Lucas: For him, he is the ultimate competitor. There are very few people I've been around who have a switch when it comes to just pure competition, where they find another level like he does. So for him, the challenge of being able to play football on the defensive side of the ball -- Keith Kirkwood, who's with the Saints, had a similar experience in that role the year before -- but he was more excited by the challenge and the opportunity. So for him being able to do it was just him being a kid again and just going out and having fun. You put him on the other side of the ball and say, 'Just go be really fast, really athletic, and get to the quarterback.' ... He was probably as proud if not prouder about that sack than a lot of other things he's accomplished, and he's accomplished quite a bit.
Q: For almost every rookie, playing special teams is key -- can you play special teams?
Armstead: My strong suit on special teams is anywhere they put me. I'm a guy that will go out there and compete and have fun with it. I didn't play that much on special teams at Temple -- I played a little bit my freshman year but [we lost a lot of running backs to injury] and my coaches didn't put [the remaining healthy back] out there [on special teams] just to protect us. But it's something I understand I'll have to do at the next level and I love to do it. ... At the Senior Bowl that was something I took pride in -- make sure I was on kickoff, punt, kick return, everything else just to show that I can compete.
Lucas: He'll be fine at special teams [in the NFL]. Those were more so program decisions on our part. He covered kicks for us, he was on the punt-coverage team. So it's something that he can do, we just made a decision based on his value offensively .... that we would hold him from [special-teams duty]. Not because he didn't want to or could not do it.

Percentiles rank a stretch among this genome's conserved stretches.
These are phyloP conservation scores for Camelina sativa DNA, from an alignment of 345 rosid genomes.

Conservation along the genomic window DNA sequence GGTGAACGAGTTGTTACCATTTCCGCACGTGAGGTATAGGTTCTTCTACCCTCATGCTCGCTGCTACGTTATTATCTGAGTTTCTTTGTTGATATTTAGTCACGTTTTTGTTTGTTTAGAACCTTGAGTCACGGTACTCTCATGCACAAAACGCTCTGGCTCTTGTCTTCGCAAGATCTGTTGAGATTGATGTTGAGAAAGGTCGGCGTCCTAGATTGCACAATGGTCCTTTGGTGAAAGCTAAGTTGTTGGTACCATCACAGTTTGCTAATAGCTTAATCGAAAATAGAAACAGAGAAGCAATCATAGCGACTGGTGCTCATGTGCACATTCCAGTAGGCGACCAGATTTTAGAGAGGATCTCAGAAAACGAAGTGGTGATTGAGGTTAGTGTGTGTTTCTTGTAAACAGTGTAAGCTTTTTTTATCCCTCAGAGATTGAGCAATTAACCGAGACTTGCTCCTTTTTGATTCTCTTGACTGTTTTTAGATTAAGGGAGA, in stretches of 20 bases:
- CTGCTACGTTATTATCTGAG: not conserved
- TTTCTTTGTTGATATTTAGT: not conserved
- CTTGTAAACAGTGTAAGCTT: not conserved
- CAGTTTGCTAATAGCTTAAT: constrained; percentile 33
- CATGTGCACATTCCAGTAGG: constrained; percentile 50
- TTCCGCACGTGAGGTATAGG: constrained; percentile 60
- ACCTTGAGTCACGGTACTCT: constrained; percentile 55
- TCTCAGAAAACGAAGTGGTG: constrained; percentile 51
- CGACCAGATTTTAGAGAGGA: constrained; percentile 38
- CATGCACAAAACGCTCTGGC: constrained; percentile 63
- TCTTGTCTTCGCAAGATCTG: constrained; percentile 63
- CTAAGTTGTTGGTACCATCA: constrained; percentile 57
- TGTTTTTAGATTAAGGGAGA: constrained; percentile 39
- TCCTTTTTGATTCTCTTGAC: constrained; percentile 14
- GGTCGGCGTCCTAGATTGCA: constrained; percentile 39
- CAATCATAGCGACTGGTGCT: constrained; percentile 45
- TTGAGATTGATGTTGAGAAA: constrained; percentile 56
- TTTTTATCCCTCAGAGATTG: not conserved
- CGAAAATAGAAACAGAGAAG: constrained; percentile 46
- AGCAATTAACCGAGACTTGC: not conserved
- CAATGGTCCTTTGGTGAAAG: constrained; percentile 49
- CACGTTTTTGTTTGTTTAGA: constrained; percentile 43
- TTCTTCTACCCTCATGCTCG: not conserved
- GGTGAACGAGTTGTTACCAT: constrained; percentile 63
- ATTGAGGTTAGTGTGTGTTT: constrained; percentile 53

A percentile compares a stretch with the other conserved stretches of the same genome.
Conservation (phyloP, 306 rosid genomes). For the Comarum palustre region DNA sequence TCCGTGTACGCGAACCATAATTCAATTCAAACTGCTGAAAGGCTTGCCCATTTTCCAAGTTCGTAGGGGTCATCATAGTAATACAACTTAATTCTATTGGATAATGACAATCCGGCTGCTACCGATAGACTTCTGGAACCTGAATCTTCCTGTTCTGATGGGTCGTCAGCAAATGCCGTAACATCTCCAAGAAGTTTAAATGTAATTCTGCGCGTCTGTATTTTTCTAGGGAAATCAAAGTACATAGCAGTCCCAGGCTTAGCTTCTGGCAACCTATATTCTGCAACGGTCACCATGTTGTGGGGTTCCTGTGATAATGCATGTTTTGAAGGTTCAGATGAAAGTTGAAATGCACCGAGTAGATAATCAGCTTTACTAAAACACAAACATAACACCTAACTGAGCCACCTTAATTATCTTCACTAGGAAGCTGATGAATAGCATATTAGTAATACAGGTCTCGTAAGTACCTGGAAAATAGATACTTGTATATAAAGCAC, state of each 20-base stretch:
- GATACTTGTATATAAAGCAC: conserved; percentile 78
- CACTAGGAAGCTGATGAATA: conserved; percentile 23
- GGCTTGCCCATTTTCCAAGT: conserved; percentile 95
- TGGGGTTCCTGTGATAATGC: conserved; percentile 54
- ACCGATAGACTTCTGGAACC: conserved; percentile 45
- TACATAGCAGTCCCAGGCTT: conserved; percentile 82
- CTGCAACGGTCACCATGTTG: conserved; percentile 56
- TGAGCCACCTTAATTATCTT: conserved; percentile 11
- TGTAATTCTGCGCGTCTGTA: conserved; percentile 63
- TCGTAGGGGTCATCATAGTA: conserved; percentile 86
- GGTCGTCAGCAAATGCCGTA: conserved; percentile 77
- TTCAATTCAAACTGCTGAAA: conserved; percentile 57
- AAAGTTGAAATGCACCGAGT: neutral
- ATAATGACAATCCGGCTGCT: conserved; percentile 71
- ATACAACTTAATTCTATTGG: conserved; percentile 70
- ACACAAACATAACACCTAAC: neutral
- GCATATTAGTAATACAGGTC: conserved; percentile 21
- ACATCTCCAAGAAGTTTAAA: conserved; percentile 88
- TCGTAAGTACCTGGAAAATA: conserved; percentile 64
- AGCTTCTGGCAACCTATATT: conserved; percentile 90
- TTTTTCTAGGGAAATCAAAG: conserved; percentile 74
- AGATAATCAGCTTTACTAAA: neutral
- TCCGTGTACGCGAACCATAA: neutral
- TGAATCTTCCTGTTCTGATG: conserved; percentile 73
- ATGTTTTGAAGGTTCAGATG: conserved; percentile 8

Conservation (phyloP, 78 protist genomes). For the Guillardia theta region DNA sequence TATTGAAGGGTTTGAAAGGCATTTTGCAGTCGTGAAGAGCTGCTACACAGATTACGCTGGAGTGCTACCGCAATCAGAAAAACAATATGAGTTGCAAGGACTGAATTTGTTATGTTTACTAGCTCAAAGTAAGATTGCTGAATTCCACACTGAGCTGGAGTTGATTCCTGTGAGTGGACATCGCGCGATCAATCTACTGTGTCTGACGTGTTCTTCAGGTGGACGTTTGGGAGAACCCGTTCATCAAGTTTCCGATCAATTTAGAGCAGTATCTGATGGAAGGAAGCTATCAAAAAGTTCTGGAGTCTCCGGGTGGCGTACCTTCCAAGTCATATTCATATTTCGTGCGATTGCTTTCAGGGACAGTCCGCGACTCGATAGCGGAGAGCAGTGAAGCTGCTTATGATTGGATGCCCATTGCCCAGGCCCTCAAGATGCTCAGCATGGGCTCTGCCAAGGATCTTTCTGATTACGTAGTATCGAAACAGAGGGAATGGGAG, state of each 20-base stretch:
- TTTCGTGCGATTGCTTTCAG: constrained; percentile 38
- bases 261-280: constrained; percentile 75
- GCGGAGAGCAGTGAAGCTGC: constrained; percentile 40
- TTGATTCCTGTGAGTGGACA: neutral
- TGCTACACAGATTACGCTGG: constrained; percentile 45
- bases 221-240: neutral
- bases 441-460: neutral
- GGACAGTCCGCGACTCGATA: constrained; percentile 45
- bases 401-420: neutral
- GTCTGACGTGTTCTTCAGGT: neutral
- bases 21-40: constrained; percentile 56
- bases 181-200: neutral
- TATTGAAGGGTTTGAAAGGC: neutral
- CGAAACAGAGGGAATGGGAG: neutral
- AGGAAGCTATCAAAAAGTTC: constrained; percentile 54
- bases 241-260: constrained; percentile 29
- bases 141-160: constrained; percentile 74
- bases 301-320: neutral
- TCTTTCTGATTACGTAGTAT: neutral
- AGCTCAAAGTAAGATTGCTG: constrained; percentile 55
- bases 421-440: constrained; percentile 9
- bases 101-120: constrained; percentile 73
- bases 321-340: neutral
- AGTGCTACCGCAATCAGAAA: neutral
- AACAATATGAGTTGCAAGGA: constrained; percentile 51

Q: What have scouts told you they want to see you improve on?
Armstead: Scouts wanted to see me catch the ball. And like I said, i didn't do it a lot at Temple so I had to make sure I [did that at the Senior Bowl], won my one-on-one reps, caught passes, show them I could block as well. As far as playing running back, I showed I was dynamic, [capable of] hitting the home run. First play of the first practice, I broke off a 50-yard run. All in all, I felt I showed what I needed to show and I have to keep showing that at the combine, the individual drills, and when coaches come to work me out.
Lucas: He's improving [as a blocker]. ... I don't think he fully gives himself credit for as strong as he is. And I think at times, because of that, he doesn't always cut it loose.
Q: What are your goals for the combine next week?
Armstead: I'm hoping to prove that I'm an all-around back. A guy that will come to the program and not disrespect [the organization] in anyway shape or form -- a guy they're going to be able to count out. But as far as the [on-field drills] I want to go in there and hit a 4.45 [40-yard time] at the least, bench press 23-25 reps of 225, show that I can catch the ball and be smooth in my position drills.
Q: When you're not playing defensive end, is there a running back you pattern yourself after?
Armstead: Brandon Jacobs -- he reminded me of everything I was back in the day. He ran violent, he was big, he was fast, could hit the home run, catch the ball -- he could do everything. His passion, his excitement, his violence [when running the ball] was something I [loved watching].
Q: Before we let you go, cornerback Rock Ya-Sin transferred to Temple, had a big 2018 season and earned a Senior Bowl invite. He'll be at the combine too. What was it like to have him as a teammate last season?
Armstead: The things he did at Temple were unheard of. He was actually my roommate -- he was a guy that was strictly about football, he wouldn't let anybody outwork him. I'm talking about me and him going to get an extra two workouts in and we'll be coming from our second workout and he'll see a DB walking to the field and he'll go get his third workout in. He's not going to let anybody outwork him.
I've only seen one corner who I can compare as being as good as him: Tavon Young, from my freshman year and he's playing for the Baltimore Ravens right now. ... Rock is a guy who is going to do everything right, is strictly football and he doesn't really have any weaknesses in his game and he's a true competitor.